Ask A Master Gardener – Furry Friends or Foes!

Authored by: Carol Shirk

The growing season is in full swing, everything is planted, things are sprouting, and all is well.  Then, those cute, furry chipmunks or ground squirrels show up and things take a turn.  While chipmunks can be very entertaining with their antics, they can also wreak havoc for a gardener with their thieving ways and unappreciated burrows.

Dodge County is home to two species of these animals which concern gardeners.  The Eastern chipmunk is about 10 inches long (including a 4-5 inch tail), has brown fur on the back and sides with white underbelly and chin.  It has two tan and five black stipes that run from neck to rump, with two stripes of each color on the face.

The 13-lined ground squirrel is also 10 inches long (including a 3-inch tail).  It has brown fur with a white underbelly, and 13 alternating light and dark stripes or spots along the back, but none on the face.  One distinguishing feature between the two creatures (other than the stripes) is that chipmunks run with their tails upright while ground squirrels run with them straight out.

Most urban homeowners deal primarily with chipmunks, while rural residents might also have a problem with ground squirrels.  Chipmunks typically inhabit mature woodlands and woodlot edges, but they will also come into urban areas when food and habitat is abundant. They are a burrowing animal, with the entrance of the burrow being only about 2 inches in diameter.  These entrances can be very difficult to find because the chipmunk carries away the dirt in cheek pouches and scatters it elsewhere.  The burrow itself is quite extensive, spanning 20 to 30 feet with storage, and nesting chambers, and escape tunnels.

Eastern chipmunks emerge from hibernation early in the spring and have one litter of up to 7 young in May or June.  Their diet consists of nuts, berries, and seeds, but can also be expanded to mushroom, insects, and even small birds or eggs.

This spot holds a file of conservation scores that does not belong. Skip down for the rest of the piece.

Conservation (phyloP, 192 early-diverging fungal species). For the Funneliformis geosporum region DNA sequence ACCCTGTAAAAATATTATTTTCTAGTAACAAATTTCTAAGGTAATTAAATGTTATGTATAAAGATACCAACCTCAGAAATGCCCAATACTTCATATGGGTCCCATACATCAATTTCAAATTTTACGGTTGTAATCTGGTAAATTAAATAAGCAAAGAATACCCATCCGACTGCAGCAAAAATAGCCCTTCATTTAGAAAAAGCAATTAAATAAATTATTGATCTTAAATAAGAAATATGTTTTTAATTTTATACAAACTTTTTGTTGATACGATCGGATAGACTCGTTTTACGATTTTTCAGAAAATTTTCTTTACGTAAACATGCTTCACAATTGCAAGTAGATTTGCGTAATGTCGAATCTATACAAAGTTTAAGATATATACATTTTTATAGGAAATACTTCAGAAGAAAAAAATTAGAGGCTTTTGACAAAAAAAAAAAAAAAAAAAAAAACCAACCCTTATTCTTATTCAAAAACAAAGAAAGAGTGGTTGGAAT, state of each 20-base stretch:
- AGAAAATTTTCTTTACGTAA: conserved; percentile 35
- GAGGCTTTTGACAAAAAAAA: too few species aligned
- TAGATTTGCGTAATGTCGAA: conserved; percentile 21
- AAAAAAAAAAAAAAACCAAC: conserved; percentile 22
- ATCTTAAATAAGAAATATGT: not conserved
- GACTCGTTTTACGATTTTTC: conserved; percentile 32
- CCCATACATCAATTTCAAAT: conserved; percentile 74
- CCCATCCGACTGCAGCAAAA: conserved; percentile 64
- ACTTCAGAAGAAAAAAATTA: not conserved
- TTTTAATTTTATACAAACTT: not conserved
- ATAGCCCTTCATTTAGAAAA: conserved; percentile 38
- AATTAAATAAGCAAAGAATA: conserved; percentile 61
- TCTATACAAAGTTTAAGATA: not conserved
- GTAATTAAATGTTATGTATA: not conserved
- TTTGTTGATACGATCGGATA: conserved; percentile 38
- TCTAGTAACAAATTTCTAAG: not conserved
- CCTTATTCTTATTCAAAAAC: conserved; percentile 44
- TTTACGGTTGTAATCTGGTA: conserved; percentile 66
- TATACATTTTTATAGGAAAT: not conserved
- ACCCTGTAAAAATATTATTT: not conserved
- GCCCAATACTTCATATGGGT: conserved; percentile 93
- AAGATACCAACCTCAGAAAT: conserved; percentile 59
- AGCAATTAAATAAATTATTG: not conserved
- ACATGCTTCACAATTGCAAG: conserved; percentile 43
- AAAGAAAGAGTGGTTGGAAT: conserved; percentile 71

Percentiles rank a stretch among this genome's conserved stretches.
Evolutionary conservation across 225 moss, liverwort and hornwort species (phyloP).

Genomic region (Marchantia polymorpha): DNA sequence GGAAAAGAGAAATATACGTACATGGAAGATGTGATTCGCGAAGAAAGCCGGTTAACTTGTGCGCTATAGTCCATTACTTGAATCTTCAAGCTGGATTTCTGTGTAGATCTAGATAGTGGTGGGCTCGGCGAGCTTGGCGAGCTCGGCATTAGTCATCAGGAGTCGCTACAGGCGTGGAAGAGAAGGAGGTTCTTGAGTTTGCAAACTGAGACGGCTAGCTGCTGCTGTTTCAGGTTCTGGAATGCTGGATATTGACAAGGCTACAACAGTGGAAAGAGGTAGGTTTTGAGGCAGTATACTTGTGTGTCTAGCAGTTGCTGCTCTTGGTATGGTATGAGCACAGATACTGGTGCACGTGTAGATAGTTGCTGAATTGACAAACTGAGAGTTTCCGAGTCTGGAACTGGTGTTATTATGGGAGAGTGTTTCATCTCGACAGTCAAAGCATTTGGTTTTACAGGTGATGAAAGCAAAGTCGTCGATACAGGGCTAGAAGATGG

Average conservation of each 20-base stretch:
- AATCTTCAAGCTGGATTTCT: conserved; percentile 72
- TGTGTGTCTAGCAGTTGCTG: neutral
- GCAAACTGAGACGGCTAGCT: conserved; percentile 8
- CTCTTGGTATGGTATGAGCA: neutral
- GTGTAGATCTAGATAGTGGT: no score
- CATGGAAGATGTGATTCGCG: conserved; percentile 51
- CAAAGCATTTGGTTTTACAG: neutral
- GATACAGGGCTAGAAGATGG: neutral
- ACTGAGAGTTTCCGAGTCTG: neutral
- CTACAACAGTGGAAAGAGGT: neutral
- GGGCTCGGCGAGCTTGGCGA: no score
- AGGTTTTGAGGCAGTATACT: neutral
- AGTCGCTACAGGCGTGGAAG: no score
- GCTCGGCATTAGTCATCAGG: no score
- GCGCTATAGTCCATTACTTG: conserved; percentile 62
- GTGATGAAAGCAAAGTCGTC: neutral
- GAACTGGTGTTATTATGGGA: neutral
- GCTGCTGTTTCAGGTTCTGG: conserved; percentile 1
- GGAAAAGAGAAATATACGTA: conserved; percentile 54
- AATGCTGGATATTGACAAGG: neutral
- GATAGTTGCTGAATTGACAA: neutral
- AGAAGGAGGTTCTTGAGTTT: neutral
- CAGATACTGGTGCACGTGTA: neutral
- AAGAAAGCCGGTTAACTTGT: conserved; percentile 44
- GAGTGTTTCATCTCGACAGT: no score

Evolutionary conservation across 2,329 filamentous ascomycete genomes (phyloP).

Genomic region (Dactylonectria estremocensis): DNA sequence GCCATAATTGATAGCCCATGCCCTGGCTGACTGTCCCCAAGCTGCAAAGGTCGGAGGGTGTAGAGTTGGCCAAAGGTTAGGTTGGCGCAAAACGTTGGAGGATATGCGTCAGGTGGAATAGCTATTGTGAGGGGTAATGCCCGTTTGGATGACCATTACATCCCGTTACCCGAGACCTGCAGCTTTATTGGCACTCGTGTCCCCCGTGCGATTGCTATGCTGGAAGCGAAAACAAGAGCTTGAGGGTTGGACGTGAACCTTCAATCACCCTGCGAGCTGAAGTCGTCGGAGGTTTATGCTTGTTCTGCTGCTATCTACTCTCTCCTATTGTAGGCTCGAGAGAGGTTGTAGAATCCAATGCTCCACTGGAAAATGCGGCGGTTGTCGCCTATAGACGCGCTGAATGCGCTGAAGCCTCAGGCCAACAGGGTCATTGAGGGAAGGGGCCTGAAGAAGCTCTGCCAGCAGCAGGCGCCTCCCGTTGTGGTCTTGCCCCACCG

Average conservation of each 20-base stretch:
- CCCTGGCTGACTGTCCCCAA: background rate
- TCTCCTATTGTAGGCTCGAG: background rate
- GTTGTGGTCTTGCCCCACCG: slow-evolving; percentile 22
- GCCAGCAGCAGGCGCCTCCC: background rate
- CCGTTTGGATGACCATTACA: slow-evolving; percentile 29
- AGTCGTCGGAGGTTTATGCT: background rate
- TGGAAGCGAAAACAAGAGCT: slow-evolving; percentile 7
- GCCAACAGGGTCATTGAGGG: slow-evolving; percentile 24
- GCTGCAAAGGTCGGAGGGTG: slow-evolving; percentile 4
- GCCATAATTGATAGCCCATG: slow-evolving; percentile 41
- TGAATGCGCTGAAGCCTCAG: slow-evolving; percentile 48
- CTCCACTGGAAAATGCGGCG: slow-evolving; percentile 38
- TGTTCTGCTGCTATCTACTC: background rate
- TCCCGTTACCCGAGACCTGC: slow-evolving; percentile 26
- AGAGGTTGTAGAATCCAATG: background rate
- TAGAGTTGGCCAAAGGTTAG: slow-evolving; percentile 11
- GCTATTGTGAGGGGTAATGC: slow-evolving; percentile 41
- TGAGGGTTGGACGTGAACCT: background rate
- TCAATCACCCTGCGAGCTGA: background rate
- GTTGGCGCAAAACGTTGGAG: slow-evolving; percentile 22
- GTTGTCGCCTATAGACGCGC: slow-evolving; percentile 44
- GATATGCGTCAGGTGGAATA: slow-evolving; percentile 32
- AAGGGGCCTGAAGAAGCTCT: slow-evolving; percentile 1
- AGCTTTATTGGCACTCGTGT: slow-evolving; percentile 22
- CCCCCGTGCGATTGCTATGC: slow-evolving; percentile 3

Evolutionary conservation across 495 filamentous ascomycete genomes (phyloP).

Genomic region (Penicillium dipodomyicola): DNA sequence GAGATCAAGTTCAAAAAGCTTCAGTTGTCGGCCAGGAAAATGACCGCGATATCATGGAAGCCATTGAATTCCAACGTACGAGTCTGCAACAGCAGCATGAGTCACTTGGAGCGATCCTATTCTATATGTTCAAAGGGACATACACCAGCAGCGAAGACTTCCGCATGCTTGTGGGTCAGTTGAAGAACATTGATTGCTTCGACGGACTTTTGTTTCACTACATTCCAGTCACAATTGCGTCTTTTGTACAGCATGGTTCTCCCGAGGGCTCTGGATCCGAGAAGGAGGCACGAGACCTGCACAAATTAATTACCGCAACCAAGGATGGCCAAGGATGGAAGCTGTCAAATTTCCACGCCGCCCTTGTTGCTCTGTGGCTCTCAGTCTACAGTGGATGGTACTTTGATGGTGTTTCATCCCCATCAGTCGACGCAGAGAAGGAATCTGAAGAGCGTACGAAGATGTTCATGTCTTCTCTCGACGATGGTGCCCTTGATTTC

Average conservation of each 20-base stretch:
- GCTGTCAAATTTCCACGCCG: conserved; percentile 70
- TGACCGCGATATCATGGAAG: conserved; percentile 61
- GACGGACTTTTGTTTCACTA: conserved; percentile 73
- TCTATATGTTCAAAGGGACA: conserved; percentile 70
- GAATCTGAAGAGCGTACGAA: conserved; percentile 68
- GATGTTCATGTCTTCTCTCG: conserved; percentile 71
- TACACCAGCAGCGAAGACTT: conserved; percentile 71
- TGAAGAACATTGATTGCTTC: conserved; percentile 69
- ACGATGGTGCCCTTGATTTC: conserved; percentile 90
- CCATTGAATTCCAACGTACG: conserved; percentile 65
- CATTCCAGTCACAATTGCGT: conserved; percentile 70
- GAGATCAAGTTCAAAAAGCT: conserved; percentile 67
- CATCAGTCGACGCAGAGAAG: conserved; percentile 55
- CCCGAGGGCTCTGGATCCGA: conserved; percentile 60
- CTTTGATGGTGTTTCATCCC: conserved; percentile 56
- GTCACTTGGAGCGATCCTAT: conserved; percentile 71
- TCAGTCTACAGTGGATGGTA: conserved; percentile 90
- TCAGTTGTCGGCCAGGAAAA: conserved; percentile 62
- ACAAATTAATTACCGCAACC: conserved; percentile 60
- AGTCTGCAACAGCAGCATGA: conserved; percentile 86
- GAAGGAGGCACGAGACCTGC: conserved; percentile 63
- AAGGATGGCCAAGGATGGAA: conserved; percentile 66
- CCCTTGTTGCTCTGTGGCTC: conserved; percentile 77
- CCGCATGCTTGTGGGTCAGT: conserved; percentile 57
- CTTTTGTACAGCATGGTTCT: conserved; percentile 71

Ground squirrels prefer open grasslands.  They deliver one litter of up to 10 young from April to June Their diet is primarily grasses and forbs, although they switch to seeds later in the fall as they store food for winter.  Their burrows are similar to chipmunks, but have multiple entrances, are 15-20 feet long and 6 feet deep.

Chipmunks and ground squirrels can cause problems by burrowing under patios, sidewalks, and near foundations; they also gnaw on tree bark and wooden structures.  They can eat bulbs, seeds, seedlings, vegetable and flower plants, and pet food.  There are some simple, but effective means to control these furry friends.

Always store all seeds and pet food in rodent-proof containers.  Move bird feeders and wood piles at least 15 to 20 feet away from buildings.  Where populations are a problem, do not landscape adjacent to a woodland area. Keep the grass cut short around buildings to minimize the cover for them and cause them to use the area less.

If further control is necessary, live traps can be purchased and used with bait such as peanut butter, nutmeats, pumpkin or sunflower seeds.  Lethal trapping using rat traps can be also be used, but take care to place them away from pets and children.  Use similar baits in these as in live traps. Place traps of either type near burrow entrance or along pathways.

Carol Shirk

Certified Master Gardener

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